Postprocedural longitudinal LVF and RVF in patients undergoing TF-TAVI, TA-TAVI, or SAVR differ considerably. Preservation of longitudinal RVF after TAVI might influence the selection of aortic valve intervention in the future.

  • 7.
    Venetsanos, Dimitrios
    et al.
    Linköping University, Department of Medical and Health Sciences, Division of Cardiovascular Medicine. Linköping University, Faculty of Medicine and Health Sciences. Region Östergötland, Heart and Medicine Center, Department of Cardiology in Linköping.
    Sederholm Lawesson, Sofia
    Linköping University, Faculty of Medicine and Health Sciences. Region Östergötland, Heart and Medicine Center, Department of Cardiology in Linköping. Linköping University, Department of Medical and Health Sciences, Division of Cardiovascular Medicine.
    Panayi, Georgios
    Linköping University, Faculty of Medicine and Health Sciences. Region Östergötland, Heart and Medicine Center, Department of Cardiology in Linköping. Linköping University, Department of Medical and Health Sciences, Division of Cardiovascular Medicine.
    Todt, Tim
    Lund Univ, Sweden.
    Berglund, Ulf
    Linköping University, Department of Medical and Health Sciences, Division of Cardiovascular Medicine. Linköping University, Faculty of Medicine and Health Sciences. Region Östergötland, Heart and Medicine Center, Department of Cardiology in Linköping.
    Swahn, Eva
    Linköping University, Department of Medical and Health Sciences, Division of Cardiovascular Medicine. Linköping University, Faculty of Medicine and Health Sciences. Region Östergötland, Heart and Medicine Center, Department of Cardiology in Linköping.
    Alfredsson, Joakim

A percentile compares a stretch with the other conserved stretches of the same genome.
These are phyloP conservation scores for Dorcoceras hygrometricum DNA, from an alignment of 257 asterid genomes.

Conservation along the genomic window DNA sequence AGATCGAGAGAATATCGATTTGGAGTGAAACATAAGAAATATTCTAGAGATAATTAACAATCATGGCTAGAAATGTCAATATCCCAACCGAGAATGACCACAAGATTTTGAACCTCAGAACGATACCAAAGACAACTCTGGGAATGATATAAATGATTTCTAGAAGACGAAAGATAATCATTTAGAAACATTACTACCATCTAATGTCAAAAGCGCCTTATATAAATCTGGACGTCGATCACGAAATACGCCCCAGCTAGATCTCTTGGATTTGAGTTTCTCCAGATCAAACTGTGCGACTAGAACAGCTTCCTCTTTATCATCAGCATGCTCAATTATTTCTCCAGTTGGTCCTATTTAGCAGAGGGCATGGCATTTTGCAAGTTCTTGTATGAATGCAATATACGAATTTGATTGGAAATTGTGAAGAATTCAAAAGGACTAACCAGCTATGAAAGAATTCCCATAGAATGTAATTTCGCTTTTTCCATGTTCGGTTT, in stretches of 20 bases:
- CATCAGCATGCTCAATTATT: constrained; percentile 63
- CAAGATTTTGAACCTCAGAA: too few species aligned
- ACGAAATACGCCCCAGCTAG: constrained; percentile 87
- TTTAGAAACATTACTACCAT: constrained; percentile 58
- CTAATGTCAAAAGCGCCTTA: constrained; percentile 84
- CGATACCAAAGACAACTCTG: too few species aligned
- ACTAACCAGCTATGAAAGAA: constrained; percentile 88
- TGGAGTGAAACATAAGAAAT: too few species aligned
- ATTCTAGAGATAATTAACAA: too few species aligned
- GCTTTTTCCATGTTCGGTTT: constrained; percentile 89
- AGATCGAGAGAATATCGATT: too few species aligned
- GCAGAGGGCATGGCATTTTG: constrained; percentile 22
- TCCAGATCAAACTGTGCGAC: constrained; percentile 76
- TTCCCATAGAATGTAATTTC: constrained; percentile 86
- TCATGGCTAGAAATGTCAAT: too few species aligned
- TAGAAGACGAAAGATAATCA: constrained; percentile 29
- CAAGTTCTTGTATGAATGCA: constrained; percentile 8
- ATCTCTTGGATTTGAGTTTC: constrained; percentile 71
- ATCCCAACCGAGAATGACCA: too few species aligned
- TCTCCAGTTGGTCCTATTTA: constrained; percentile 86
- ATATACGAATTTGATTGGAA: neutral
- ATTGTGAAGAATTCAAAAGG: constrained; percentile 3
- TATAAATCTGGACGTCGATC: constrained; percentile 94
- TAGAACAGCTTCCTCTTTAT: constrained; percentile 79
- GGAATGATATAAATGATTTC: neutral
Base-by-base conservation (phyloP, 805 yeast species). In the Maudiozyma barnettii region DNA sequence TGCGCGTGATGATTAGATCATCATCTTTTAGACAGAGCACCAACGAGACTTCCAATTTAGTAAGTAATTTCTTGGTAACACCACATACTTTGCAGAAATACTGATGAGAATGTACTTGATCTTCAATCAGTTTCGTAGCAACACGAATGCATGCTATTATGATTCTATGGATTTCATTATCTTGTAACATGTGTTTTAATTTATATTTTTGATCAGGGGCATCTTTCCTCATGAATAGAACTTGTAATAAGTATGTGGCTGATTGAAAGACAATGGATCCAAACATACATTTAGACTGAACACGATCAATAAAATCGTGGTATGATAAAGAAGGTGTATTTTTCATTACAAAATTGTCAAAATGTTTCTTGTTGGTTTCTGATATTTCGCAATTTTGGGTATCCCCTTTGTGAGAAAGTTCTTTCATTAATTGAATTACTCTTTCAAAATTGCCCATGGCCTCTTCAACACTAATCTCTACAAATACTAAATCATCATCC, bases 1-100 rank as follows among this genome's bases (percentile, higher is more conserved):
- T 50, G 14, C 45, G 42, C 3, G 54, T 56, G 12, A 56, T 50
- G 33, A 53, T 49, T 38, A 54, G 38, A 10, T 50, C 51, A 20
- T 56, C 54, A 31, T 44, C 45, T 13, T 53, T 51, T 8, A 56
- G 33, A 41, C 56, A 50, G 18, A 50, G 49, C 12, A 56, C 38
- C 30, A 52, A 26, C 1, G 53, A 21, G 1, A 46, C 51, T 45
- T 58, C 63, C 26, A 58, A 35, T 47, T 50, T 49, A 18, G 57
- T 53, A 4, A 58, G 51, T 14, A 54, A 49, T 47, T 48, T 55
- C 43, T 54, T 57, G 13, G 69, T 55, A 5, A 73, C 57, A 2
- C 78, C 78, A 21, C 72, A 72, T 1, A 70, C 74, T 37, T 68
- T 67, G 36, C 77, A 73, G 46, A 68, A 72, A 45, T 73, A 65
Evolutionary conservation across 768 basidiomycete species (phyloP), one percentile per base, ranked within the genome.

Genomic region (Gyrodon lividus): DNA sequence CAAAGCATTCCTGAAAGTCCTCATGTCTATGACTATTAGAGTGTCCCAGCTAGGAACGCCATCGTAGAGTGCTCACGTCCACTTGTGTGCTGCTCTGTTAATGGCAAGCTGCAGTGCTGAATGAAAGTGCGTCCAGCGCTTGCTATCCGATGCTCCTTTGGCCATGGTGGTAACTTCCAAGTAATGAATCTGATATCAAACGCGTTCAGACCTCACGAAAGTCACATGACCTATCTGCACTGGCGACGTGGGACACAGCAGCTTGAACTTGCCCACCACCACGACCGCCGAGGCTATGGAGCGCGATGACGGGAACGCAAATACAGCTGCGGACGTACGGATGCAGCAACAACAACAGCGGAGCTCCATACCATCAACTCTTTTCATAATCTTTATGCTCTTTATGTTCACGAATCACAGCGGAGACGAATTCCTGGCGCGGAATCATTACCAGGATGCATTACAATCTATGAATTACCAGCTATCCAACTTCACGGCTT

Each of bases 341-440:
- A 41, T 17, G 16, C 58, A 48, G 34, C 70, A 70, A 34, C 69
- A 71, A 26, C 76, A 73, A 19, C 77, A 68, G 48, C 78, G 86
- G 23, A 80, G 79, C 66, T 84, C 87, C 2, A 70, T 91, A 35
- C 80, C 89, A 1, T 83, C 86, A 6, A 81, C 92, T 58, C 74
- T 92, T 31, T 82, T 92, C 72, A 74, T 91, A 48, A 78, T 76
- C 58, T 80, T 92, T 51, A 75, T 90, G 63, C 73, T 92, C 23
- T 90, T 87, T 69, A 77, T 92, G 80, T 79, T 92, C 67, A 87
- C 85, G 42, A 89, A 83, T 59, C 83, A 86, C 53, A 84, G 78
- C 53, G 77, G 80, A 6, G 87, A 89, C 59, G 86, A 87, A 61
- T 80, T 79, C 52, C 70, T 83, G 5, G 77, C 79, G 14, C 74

Linköping University, Department of Medical and Health Sciences, Division of Cardiovascular Medicine. Linköping University, Faculty of Medicine and Health Sciences. Region Östergötland, Heart and Medicine Center, Department of Cardiology in Linköping.
    Long-term efficacy of drug coated balloons compared with new generation drug-eluting stents for the treatment of de novo coronary artery lesions2018In: Catheterization and cardiovascular interventions, ISSN 1522-1946, E-ISSN 1522-726X, Vol. 92, no 5, p. E317-E326Article in journal (Refereed)
    Abstract [en]

    Background Studies comparing drug coated balloons (DCB) with new generation drug-eluting stents (nDES) for the treatment of de novo coronary artery lesions are lacking. Methods From 2009 to 2016, DCB or nDES used for treatment of de novo coronary lesions at our institution were included, in total 1,197 DEB and 6,458 nDES. We evaluated target lesions restenosis (TLR) and definite target lesion thrombosis (TLT). Propensity score modeling were utilized to study adjusted associations between treatment and outcomes. Results Median follow-up was 901days. DCB patients were older, with higher cardiovascular risk profile. Bailout stenting after DCB was performed in 8% of lesions. The cumulative rate of TLR and TLT was 7.0 vs. 4.9% and 0.2 vs. 0.8% for DCB vs. nDES, respectively. Before adjustment, DCB was associated with a higher risk of TLR [hazard ratio (HR) 1.44; 95% confidence interval (CI) 1.07-1.94] and a non-significantly lower risk of TLT (HR 0.30; 95% CI 0.07-1.24), compared to nDES. In the propensity matched population consisted of 1,197 DCB and 1,197 nDES, treatment with DCB was associated with similar risk for TLR (adjusted HR 1.05; 95% CI 0.72-1.53) but significantly lower risk for TLT (adjusted HR 0.18; 95% CI 0.04-0.82) compared to nDES. Conclusions Treatment with DCB was associated with a similar risk of TLR and a lower risk of definite TLT compared with nDES. In selected cases, DCB appears as a good alternative to nDES for the treatment of de novo coronary lesions.